• In one embodiment, first gas channel 142 may supply an MO precursor and second gas channel 143 may supply a nitrogen precursor such as ammonia (NH3) to form an azimuthal (from one wedge shaped zone to the next in a clockwise or counterclockwise sense) gas injection sequence MO—NH3-repeat which corresponds to gas injection zones 600-601-repeat. In other embodiments, any number of gas injection sequences and zones may be formed by a suitable choice of gas injection hole locations, the number of different gas channels for showerhead assembly 104, and the number of different gases used. For example, the addition of a third gas channel 304 and third plenum 306 could provide a third wedge shaped gas injection zone which supplies a third precursor to form an azimuthal gas injection sequence MO—NH3-(third precursor)-repeat. In other embodiments, one of the precursors may be replaced by an inert gas which may, for example, be used to separate the precursors. An angle β for each wedge shaped zone may be suitably chosen for the desired number of repeated gas injection sequences and desired zone sizes within 360 degrees for showerhead assembly 104. In the present embodiment, the gas injection zones 600 and 601 are wedge shaped, but the gas injection hole locations along each spiral channel may be adapted to form many other zone shapes.
  • FIG. 6B shows another embodiment for gas injection zones 600 and 601 shaped as concentric rings. The first and second gas injection holes 156, 157 are suitably located along each first and second gas channel 142, 143 to form concentric gas injection zones 600 and 601 having boundaries indicated by dashed lines 612. Gas injection zones 600 comprise only first gas injection holes 156 and gas injection zones 601 comprise only second gas injection holes 157. A radial gas injection sequence MO—NH3-repeat (from center zone to outer zone) which corresponds to concentric gas injection zones 600-601-repeat may be formed, but other gas injection sequences are possible. Additionally, the gas injection hole diameters and hole densities may be varied as desired within each gas injection zone. The embodiments shown in FIGS. 6A and 6B and described herein may be combined and used with other embodiments described herein for showerhead assembly 104.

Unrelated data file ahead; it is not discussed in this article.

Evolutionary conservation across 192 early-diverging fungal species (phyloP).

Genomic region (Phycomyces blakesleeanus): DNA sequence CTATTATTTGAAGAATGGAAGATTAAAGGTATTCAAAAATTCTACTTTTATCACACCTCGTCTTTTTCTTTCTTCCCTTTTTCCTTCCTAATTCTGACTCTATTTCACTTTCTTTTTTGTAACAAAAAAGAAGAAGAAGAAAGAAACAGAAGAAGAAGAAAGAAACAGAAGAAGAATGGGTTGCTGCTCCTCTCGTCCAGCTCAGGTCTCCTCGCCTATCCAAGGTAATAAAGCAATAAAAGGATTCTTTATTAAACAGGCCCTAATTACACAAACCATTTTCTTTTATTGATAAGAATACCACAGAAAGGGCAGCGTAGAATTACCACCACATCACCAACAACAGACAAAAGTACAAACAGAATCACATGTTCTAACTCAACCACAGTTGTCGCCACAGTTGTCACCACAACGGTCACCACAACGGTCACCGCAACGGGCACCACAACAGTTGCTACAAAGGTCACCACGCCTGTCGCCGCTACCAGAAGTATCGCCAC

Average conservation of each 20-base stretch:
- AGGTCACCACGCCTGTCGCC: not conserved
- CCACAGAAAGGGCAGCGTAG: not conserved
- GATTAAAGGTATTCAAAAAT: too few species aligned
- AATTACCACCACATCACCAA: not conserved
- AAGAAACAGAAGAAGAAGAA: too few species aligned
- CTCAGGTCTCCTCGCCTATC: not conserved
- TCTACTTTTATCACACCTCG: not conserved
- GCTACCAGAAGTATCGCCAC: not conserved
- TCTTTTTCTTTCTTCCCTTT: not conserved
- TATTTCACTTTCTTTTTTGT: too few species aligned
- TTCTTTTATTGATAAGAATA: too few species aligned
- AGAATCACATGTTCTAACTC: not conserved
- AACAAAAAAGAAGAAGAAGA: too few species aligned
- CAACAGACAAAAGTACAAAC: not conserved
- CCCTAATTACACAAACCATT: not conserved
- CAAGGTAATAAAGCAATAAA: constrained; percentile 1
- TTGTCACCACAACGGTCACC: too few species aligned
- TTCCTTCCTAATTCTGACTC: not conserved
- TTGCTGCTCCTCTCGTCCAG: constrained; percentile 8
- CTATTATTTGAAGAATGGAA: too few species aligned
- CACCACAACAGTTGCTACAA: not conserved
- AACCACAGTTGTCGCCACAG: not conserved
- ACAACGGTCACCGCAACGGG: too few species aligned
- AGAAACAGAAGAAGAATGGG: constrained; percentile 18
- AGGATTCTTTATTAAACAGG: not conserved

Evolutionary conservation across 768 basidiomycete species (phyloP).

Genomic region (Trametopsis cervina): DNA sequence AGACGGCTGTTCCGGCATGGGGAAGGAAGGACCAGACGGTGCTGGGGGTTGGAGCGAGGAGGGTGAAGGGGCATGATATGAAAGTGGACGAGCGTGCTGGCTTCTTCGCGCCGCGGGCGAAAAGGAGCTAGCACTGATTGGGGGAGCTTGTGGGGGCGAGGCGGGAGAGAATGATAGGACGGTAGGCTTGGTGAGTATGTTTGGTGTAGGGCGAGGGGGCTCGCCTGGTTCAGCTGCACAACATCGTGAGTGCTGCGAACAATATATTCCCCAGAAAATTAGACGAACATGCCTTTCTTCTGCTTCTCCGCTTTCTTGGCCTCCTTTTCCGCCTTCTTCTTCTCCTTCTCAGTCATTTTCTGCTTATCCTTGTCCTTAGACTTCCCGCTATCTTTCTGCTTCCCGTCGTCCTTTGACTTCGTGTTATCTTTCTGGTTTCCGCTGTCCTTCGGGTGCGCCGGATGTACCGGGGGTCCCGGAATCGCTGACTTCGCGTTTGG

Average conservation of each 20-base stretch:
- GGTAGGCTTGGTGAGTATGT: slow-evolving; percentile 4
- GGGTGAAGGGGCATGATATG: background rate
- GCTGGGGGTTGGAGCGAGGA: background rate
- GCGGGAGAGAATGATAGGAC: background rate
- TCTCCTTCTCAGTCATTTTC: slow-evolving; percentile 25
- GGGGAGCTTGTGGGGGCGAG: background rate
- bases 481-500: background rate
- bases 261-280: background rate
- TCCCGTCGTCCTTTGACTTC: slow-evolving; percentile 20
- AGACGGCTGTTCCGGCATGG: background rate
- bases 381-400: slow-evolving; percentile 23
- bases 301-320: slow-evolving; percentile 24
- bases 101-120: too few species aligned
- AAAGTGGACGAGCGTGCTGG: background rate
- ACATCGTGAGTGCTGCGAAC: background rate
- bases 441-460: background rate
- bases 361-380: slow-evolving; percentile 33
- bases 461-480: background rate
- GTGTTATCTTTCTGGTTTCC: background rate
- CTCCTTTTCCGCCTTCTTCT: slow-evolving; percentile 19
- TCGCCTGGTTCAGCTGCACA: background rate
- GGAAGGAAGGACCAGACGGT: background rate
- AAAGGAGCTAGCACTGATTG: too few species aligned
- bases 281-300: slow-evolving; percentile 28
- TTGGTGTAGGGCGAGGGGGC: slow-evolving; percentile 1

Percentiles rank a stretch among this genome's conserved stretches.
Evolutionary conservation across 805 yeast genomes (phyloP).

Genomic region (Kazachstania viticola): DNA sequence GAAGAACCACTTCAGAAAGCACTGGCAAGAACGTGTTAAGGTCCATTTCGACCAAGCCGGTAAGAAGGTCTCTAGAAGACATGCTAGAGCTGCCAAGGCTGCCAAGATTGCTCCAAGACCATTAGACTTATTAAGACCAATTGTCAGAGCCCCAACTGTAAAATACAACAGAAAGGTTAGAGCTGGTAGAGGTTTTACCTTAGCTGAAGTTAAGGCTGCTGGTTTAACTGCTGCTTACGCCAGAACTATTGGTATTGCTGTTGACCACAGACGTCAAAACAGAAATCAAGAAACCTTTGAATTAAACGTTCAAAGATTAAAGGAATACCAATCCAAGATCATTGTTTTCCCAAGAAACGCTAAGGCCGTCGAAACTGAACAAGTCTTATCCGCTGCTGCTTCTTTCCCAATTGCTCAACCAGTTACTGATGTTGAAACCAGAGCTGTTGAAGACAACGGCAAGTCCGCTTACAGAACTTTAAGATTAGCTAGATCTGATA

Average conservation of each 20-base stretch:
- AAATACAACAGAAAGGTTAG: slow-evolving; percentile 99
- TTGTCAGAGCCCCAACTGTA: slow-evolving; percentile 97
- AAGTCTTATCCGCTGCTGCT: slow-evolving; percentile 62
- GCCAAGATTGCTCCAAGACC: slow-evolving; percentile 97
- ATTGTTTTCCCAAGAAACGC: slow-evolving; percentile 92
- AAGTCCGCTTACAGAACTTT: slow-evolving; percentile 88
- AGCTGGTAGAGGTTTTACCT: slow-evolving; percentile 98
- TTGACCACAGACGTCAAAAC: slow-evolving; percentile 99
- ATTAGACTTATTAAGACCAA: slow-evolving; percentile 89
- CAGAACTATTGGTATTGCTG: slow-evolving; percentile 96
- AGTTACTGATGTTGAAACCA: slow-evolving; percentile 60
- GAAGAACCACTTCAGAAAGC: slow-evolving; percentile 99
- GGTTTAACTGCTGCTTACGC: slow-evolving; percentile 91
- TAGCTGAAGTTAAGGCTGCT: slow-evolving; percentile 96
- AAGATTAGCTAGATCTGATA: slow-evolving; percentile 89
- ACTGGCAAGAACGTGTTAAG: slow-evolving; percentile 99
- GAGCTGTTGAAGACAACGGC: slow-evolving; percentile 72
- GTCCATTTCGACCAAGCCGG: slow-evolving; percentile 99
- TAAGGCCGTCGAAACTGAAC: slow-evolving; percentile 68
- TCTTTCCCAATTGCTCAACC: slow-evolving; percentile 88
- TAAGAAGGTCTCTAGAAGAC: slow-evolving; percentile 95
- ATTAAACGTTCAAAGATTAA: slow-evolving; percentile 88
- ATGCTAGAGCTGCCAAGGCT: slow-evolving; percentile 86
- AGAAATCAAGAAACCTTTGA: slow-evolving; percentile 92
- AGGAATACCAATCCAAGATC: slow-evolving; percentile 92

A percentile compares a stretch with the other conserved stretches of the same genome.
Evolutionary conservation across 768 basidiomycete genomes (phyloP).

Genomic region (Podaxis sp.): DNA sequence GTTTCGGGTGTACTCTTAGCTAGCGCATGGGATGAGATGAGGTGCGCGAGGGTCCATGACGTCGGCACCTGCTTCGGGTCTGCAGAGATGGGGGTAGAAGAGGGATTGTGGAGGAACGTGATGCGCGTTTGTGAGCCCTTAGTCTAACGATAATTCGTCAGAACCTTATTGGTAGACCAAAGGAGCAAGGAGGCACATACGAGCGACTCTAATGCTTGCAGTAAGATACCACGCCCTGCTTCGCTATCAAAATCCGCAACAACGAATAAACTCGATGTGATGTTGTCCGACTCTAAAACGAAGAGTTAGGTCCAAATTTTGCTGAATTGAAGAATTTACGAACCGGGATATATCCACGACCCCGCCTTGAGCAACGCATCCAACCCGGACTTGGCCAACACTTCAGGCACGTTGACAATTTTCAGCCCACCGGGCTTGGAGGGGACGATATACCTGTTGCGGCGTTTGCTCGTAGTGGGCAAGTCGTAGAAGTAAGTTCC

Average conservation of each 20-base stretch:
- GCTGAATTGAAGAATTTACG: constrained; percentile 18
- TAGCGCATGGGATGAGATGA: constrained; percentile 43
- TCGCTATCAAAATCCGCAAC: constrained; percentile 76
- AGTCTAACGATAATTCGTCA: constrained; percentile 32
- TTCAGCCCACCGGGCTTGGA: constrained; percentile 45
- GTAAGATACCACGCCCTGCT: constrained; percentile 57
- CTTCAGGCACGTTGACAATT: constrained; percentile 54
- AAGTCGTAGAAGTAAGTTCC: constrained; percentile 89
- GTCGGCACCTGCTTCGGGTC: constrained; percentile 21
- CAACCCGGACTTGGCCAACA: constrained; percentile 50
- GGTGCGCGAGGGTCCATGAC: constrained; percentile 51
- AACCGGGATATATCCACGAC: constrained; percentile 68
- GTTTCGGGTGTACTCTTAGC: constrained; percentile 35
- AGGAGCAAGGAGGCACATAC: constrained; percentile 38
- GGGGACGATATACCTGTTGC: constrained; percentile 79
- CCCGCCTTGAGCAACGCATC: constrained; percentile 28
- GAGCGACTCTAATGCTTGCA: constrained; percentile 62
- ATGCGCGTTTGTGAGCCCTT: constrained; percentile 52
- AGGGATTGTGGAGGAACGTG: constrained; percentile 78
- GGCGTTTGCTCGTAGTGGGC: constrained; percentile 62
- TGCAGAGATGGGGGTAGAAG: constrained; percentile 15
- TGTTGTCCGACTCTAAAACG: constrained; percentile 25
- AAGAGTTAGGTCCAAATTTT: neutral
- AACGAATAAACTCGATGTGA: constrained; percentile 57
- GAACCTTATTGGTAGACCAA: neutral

• The previous showerhead assembly 104 embodiments described herein for MOCVD applications may be adapted for use in another deposition technique known as hydride vapor phase epitaxy (HVPE). The HVPE process offers several advantages in the growth of some Group III-V films, GaN in particular, such as high growth rate, relative simplicity, and cost effectiveness. In this technique, the growth of GaN proceeds due to the high temperature, vapor phase reaction between gallium chloride (GaCl) and ammonia (NH3). The ammonia may be supplied from a standard gas source, while the GaCl is produced by passing a hydride-containing gas, such as HCl, over a heated liquid gallium supply. The two gases, ammonia and GaCl, are directed towards a heated substrate where they react to form an epitaxial GaN film on the surface of the substrate. In general, the HVPE process may be used to grow other Group III-nitride films by flowing a hydride-containing gas (such as HCl, HBr, or HI) over a Group III liquid source to form a Group III-halide gas, and then mixing the Group III-halide gas with a nitrogen-containing gas such as ammonia to form a Group III-nitride film.